Barefoot Books, a publisher and bookseller dedicated to producing inclusive and diverse books, sent me a selection of lovely books that I can’t wait to write about. Their website says, “At Barefoot Books, our mission is to share stories, connect families and inspire children.” I’m impressed with the quality and diversity of the books I have been able to review from Barefoot Books.

My Big Barefoot Book of Spanish & English Words by Sophie Fatus. This picture dictionary includes words paired with pictures, but also a simple narrative that takes readers through the day with a family in Spanish. Each vocabulary word and each narrative sentence is accompanied by English translation. Beginners aren’t going to learn much grammar or sentence structure from a book like this one, but it’s a great format for vocabulary building. The illustrations are bright and colorful, acrylic painting and colored pencil, and the book itself is large enough for two people to share comfortably. No pronunciation guide, but again it looks like a great vocabulary builder.

The Wise Fool: Fables from the Islamic World by Shahrukh Husain and Michael Archer. Mulla Nasruddin, “a legendary character whose adventures and misadventures are enjoyed across the Islamic world,” is the subject of these tales from the Middle East and Northern Africa. He’s a “wise fool”, the kind of guy who is often the butt of the joke but who gets the last word anyway in his disingenuous and sometimes innocent, sometimes shrewd, wisdom. Mullah Nasruddin is not above a little white lie or a trick now and then if he thinks it might serve a higher purpose, but he’s generally a harmless and benign presence in these tales. These stories would make a good comparison/contrast to Aesop’s fables, or one could try to pair each story with one of Solomon’s proverbs in the Bible. Just reading the stories and enjoying their sly wisdom could spark discussion and give a good introduction to Islamic and Middle Eastern culture. The illustrations are beautiful collage-type spreads in an Islamic mosaic style, but the many pages where the print is imposed on a deep colored background were hard on my (elderly) eyes.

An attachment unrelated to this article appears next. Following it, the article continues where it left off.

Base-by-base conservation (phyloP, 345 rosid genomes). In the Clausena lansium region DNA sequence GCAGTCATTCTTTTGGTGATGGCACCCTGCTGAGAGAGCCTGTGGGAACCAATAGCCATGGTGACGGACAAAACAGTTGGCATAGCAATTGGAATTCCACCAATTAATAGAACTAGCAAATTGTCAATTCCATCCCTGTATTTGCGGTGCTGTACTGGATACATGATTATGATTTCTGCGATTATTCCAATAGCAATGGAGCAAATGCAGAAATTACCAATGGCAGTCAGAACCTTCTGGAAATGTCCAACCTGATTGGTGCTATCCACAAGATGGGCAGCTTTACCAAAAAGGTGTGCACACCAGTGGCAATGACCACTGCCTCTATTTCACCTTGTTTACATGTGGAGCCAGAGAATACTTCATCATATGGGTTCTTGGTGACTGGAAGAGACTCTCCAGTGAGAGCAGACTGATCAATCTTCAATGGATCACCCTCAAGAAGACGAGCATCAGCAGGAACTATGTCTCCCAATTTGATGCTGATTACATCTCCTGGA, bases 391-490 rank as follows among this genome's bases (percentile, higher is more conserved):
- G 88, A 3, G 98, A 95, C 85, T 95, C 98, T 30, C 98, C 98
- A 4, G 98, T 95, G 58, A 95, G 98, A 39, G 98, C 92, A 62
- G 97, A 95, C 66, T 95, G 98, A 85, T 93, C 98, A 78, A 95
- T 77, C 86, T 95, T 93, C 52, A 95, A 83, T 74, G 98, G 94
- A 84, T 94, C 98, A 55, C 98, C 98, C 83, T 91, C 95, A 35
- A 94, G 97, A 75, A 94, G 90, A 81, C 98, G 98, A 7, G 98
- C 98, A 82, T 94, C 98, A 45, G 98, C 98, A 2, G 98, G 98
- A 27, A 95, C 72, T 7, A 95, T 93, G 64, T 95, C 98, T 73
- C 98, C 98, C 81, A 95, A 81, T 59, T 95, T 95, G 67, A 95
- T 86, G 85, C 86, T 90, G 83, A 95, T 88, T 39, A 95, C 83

Mama Panya’s Pancakes by Mary and Rich Chamberlin, illustrated by Julia Cairns. This picture book is a backlist title, originally published in 2005. However, it’s a worthy multicultural story, set in Kenya, about a boy and his mama who are planning a pancake supper. Mama rather mysteriously tells Adika that she will make ” a little bit and a little bit more” pancakes when he ask how many pancakes she plans to cook. So, Adika feels free to invite the entire community, all of their friends and acquaintances, to join them for the pancake supper. Will there be enough? The story ends like the old European tale Stone Soup and shows how a village can come together in generosity and community.

My Granny Went to Market: A Round-the-World Counting Rhyme by Stella Blackstone and Christopher Corr. Another backlist title from 2005, this counting book has Granny visiting ten different countries on a magic carpet purchased in Istanbul, Turkey at the beginning of the book. She ends up in Peru where Granny gives the magic carpet away to another adventurer. The rhymes are adequate, both rhythm and rhyme a little off, but the colorful pictures and the journey itself all around the world are worth a look. It’s short and sweet, for beginning world travelers.